Librium is considered relatively safe when taken as directed for a period of between two and four weeks. Taking it for longer than this will probably cause an increased tolerance, meaning that more of the drug will be required to achieve the level of satisfaction required.
Nevertheless, taking more Librium than advised by your doctor can, as already mentioned, result in an overdose, which could be life-threatening if not treated immediately. The risk of overdose increases when Librium is combined with other central nervous system depressants such as opioids or alcohol.
Librium Overdose Symptoms
The symptoms of a Librium overdose tend to occur very quickly and can include:
Librium Overdose Treatment
If you believe you have taken too much Librium, or if you have mixed it with alcohol or other drugs, and notice any of the above symptoms, it is vital that you seek medical help immediately. The sooner you seek medical treatment, the better your chances are of making a full recovery.
If you are having difficulty breathing, you may be given oxygen, or you may be intubated with artificial ventilation. Doctors might also use an IV drip to help replace lost fluids. If you are having a seizure, anticonvulsant medication may be necessary.
How to Reverse Librium Overdose
Librium overdose may also be reversed using a selective benzodiazepine receptor antagonist such as flumazenil. Flumazenil is an antidote to benzodiazepine and works to reverse the sedative effects of drugs such as Librium. It binds to the GABA receptors to inhibit the calming effects of the medication in question.
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Whether you have been abusing Librium for a while or are addicted to it after prolonged abuse, you will have to go through withdrawal if you want to get your life back on track. Withdrawal symptoms are caused by the sudden cessation of the medication and can range from mild to severe in intensity. As you have probably gathered by now, severe symptoms can be life-threatening if not treated properly.
It is therefore recommended that you do not try to quit Librium by yourself. A gradual reduction is the most effective way to withdraw from Librium and should only be attempted on the advice of a medical professional.
Symptoms of Librium Withdrawal
It is not possible to tell what type of symptoms you might experience when you quit Librium. Below are examples of the most common symptoms associated with Librium withdrawal:
- Heart palpitations
- Memory problems
- Panic attacks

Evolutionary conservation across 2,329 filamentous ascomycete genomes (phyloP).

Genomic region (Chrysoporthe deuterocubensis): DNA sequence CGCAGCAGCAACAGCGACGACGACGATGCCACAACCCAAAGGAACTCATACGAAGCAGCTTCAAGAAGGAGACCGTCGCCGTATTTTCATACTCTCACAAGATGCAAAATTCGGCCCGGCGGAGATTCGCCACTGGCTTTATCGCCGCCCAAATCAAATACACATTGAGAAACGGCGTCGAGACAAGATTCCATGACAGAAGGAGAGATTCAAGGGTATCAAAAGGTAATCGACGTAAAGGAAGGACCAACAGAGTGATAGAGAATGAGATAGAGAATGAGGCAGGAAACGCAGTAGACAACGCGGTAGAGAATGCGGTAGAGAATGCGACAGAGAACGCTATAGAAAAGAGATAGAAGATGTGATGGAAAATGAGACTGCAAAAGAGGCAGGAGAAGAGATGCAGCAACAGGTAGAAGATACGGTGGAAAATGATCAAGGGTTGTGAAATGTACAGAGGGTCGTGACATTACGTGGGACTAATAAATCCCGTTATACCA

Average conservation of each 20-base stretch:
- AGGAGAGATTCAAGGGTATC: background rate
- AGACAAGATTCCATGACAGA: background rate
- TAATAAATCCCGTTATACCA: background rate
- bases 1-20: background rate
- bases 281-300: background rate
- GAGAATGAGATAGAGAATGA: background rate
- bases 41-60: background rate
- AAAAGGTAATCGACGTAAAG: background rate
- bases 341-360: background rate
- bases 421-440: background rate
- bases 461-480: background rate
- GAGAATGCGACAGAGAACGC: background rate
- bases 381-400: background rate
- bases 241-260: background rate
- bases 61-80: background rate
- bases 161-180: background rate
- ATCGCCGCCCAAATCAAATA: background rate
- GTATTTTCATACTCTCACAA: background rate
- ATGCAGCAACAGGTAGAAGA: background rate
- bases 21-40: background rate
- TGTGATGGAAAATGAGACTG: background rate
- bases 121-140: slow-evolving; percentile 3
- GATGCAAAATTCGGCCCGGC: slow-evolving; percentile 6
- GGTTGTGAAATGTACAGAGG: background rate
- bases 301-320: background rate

- Drug cravings
Librium Withdrawal and Detox
While it is possible to withdraw from Librium gradually at home if you do not yet have an addiction, it is highly recommended that the process take place in a detox facility if you are addicted. This is due to the risk of severe withdrawal symptoms, which will be higher in those addicted to the drug.
In a detox facility, you are likely to be weaned off Librium over the course of a couple of weeks, which is much shorter than if you were to use a gradual reduction schedule at home. As such, you have a higher risk of developing some of the above symptoms. Nonetheless, when in a detox facility, you will be monitored at all times and steps will be taken to ensure your comfort and safety throughout the process.
Librium Treatment and Rehab
Recovery from a Librium addiction requires not only a detox but also a programme of rehabilitation. While detox is necessary to heal the physical addiction, it does not help to address the underlying issues. In addition, to fully recover from addiction, it is necessary for both the physical and the psychological elements to be addressed.
Rehab programmes for Librium addiction are either inpatient or outpatient based. They help you learn how to rebuild your life and learn the skills that will enable you to maintain permanent sobriety.
Frequently Asked Questions
How much Librium causes addiction?
The amount of Librium you take will be determined by your doctor. The dosage will differ depending on the condition being treated. However, it is not so much the actual dosage of Librium that causes addiction but how you use it.
If you increase your recommended dose of Librium without consulting a doctor because you have developed a tolerance to it, you are likely to find that with time that this dosage will also become less effective. Increasing the dosage again could not only raise your risk of an overdose but also mean you get caught in a cycle of abuse and withdrawal. This is likely to lead to addiction.
How do I recognise Librium abuse?
If you begin taking more Librium than the amount stated on your prescription, you are guilty of abuse. However, abuse also occurs when you take Librium that was prescribed for another person or when you use it with another mood-altering substance. It is important to understand what abuse is so that you can recognise it if it occurs.
When to seek medical care?
If you have tried to quit or cut down on your use of Librium but found you were unable to because of unpleasant withdrawal symptoms, it is likely that you have developed a physical dependence. If you are unable to function without Librium, an addiction has probably developed. If this is the case, it is wise to seek medical care as soon as possible so that you can begin a programme of treatment to help you get better.
You should also seek medical care at once if you have taken too much Librium and are experiencing any of the symptoms of an overdose (see above).
How do I get help for Librium addiction?
Librium addiction is treated by various organisations including the NHS, local support groups, charities, and private clinics. Information on the various programmes available in your area can be accessed via online information databases.
If you want to access an NHS programme, talk to your doctor or self-refer to a local drug treatment service. For more information about private clinics and the type of programmes they provide, please contact us here at UKAT.
When do Librium withdrawal symptoms start?
Librium is a slow-acting benzodiazepine drug which means it lingers in the system for between ten and thirty hours. This means that the first symptoms of withdrawal may be delayed and might not appear until around the third or fourth day after quitting Librium.
How long does Librium withdrawal last?
It is not possible to say how long Librium withdrawal lasts exactly as there are many factors that can influence this. If you were a heavy user of Librium prior to withdrawal, or if you were also using other substances, your withdrawal might last longer.
You may also suffer from protracted withdrawal, which can cause symptoms to linger for months, or to come and go without warning for up to a year after you have stopped using Librium.